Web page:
SEN. CECILE BLEDSOE (file photo) Brian Chilson

At a press conference Thursday morning, Sen. Cecile Bledsoe and several conservative state and faith leaders warned Arkansans about the dangers of marijuana and implored voters not to sign petitions in favor of legalizing the drug.

Bledsoe began her comments by reminding attendees that marijuana is a “gateway drug,” saying that the potency of the drug has “changed since the 1970s” and putting an initiative on the November ballot to recreationally legalize it is “irresponsible and very poor public policy.” She also said the process of getting an amendment on the ballot has “been usurped by money” and that true, grassroots efforts of citizens gathering signatures to get laws changed is “hard to find.”


“After getting that [recreational legalization] issue on the ballot, millions of dollars will be spent to convince the people of Arkansas that it’s a good thing,” Bledsoe said. “Newspaper ads, radio ads, television ads, social media — and without an infusion of money for the education of the voters as to the other side of this issue, the grassroots organizations of our citizens cannot get the message out. It’s too late, it’s too late, if we wait until it’s on the ballot.”

Bledsoe introduced her son, Dr. Greg Bledsoe, who is the state’s surgeon general and, according to a flyer that was available at the press conference, also a student in Brazilian jiu jitsu and an Eagle Scout.


Dr. Bledsoe shared several concerns about marijuana, saying that states where recreational cannabis has been legalized have seen an increase in “psychiatric illnesses” — most of which are genetically based, he said — and that marijuana “not only exacerbates, but causes” depression, anxiety and schizophrenia to present in individuals who use the drug. He said his biggest concern is how marijuana use under the age of 25 has “been demonstrated to cause permanent cognitive impairment in young people.”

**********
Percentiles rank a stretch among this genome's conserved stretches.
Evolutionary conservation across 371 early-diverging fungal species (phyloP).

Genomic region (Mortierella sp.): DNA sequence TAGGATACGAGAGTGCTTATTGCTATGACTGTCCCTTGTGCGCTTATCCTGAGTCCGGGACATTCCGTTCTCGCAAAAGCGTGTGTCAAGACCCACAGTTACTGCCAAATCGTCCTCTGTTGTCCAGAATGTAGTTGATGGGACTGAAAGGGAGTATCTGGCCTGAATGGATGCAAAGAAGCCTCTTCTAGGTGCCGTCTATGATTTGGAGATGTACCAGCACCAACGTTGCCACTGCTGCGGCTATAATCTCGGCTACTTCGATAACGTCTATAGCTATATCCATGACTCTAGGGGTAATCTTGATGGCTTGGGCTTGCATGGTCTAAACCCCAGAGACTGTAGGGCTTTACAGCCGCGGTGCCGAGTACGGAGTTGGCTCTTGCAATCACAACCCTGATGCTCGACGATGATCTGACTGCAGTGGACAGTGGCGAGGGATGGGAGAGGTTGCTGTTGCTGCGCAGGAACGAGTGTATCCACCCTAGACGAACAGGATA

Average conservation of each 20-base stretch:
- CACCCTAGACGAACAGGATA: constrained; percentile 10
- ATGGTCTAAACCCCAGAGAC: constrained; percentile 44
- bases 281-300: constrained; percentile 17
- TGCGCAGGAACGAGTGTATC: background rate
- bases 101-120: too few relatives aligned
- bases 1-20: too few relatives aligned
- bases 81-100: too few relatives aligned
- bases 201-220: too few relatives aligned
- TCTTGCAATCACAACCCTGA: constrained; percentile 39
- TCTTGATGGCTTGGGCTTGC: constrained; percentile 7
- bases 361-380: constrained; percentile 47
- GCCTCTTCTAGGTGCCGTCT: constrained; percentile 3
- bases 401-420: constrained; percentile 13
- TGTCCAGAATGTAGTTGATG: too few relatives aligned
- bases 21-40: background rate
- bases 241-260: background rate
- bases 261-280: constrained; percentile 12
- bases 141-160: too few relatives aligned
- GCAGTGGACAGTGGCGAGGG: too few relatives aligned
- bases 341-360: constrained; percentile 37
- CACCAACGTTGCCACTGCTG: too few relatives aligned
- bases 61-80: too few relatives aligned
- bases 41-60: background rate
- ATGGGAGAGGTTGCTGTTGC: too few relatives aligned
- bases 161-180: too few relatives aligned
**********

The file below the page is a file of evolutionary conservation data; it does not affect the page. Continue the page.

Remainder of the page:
BAD FOR ARKANSANS: Dr. Greg Bledsoe, state surgeon general and son of Cecile Bledsoe, says marijuana is a gateway drug and a trigger for “psychiatric illnesses.”


The surgeon general then said that “the other side will say this has all been discredited,” and added that he has “a lot of friends” on the other side.

“But my job as the surgeon general of the state is to tell the facts, and it’s to tell the people of Arkansas the truth about all sorts of public health issues, including marijuana,” Dr. Bledsoe said.

“When we look at the research that’s been presented nationally, the other side says it’s all been discredited,” Dr. Bledsoe continued. “And my question for the other side is: By who? And how? The fact of the matter is that it hasn’t been discredited, and a good question for those who say it’s been discredited is ‘Show us the research that discredits it,’ because it hasn’t been discredited.”

Dr. Bledsoe then reminded attendees that four years ago, when the medical marijuana amendments were on the ballot, opponents knew it would be a “stepping stone” to recreational use. He said the “big issue” driving the recreational legalization campaign and “the narrative that’s been pushed to the American people that this is safe, natural and harmless” is not politics or health care, but money.


“There are people who are paying for the marketing aspect of this, who are pushing this, who are set to make obscene amounts of money off the backs of hardworking Arkansans around this state,” Dr. Bledsoe said. “And then after they make their money, the problems that are caused by marijuana are gonna be cleaned up, the pieces are going to be picked up, by parents, pastors, school teachers, law enforcement and health care workers, who are going to have to come in behind these marijuana companies and … clean up the mess that’s been caused in our state by the marijuana industry.”